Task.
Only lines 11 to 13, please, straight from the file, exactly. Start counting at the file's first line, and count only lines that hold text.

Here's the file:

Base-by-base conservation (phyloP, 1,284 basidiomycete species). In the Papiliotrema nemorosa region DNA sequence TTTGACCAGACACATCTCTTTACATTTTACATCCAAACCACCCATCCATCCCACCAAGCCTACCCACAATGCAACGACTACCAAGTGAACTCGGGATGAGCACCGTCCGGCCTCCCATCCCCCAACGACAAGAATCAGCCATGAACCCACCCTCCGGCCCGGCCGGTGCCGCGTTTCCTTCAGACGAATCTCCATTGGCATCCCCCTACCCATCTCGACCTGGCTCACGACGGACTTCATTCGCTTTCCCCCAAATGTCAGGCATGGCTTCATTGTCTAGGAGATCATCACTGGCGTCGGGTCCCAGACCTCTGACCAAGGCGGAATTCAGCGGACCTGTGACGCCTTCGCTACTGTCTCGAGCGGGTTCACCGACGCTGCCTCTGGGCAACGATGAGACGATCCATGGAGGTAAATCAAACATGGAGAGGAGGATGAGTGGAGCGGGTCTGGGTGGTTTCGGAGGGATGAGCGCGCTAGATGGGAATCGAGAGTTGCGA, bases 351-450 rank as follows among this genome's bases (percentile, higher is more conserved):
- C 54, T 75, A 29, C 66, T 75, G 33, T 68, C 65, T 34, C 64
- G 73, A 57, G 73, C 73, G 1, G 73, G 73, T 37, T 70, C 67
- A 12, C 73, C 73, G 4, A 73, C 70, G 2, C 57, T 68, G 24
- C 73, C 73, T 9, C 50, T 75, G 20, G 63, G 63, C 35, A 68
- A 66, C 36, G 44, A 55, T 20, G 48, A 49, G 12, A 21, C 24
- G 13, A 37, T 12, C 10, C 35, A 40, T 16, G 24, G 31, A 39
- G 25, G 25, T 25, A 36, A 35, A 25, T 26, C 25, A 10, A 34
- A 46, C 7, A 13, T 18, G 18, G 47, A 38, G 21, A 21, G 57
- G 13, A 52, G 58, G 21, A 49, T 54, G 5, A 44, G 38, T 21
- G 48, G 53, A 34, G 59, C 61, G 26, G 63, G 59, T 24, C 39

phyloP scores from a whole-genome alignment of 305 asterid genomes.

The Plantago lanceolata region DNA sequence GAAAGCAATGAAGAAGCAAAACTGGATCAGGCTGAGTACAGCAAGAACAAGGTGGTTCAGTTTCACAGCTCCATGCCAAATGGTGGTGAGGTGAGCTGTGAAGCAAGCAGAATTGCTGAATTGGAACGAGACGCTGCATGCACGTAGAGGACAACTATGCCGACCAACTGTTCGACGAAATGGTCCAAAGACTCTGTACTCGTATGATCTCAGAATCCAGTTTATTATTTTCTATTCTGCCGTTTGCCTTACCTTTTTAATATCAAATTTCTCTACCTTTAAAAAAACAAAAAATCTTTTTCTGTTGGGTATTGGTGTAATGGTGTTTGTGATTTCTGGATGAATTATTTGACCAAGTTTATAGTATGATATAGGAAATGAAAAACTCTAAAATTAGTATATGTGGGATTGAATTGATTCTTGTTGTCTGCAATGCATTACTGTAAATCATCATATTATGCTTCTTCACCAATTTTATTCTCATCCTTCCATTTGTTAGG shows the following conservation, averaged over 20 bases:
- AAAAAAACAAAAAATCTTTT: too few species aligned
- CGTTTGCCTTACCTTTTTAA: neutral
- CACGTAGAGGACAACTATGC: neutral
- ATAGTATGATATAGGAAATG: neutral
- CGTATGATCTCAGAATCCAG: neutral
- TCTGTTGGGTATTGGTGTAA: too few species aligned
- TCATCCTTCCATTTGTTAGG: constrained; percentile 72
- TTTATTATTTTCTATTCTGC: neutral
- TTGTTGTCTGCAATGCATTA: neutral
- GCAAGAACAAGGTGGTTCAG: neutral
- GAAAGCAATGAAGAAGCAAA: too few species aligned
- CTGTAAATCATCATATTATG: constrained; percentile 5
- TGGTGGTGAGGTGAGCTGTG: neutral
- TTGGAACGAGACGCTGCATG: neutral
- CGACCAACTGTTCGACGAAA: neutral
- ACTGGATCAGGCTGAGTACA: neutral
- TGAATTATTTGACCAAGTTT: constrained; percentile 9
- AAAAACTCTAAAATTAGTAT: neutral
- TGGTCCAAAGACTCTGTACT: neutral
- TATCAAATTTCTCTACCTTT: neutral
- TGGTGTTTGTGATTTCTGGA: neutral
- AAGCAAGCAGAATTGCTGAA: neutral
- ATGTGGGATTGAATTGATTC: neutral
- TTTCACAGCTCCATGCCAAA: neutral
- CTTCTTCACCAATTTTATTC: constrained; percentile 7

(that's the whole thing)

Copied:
- G 48, G 53, A 34, G 59, C 61, G 26, G 63, G 59, T 24, C 39

phyloP scores from a whole-genome alignment of 305 asterid genomes.

The Plantago lanceolata region DNA sequence GAAAGCAATGAAGAAGCAAAACTGGATCAGGCTGAGTACAGCAAGAACAAGGTGGTTCAGTTTCACAGCTCCATGCCAAATGGTGGTGAGGTGAGCTGTGAAGCAAGCAGAATTGCTGAATTGGAACGAGACGCTGCATGCACGTAGAGGACAACTATGCCGACCAACTGTTCGACGAAATGGTCCAAAGACTCTGTACTCGTATGATCTCAGAATCCAGTTTATTATTTTCTATTCTGCCGTTTGCCTTACCTTTTTAATATCAAATTTCTCTACCTTTAAAAAAACAAAAAATCTTTTTCTGTTGGGTATTGGTGTAATGGTGTTTGTGATTTCTGGATGAATTATTTGACCAAGTTTATAGTATGATATAGGAAATGAAAAACTCTAAAATTAGTATATGTGGGATTGAATTGATTCTTGTTGTCTGCAATGCATTACTGTAAATCATCATATTATGCTTCTTCACCAATTTTATTCTCATCCTTCCATTTGTTAGG shows the following conservation, averaged over 20 bases: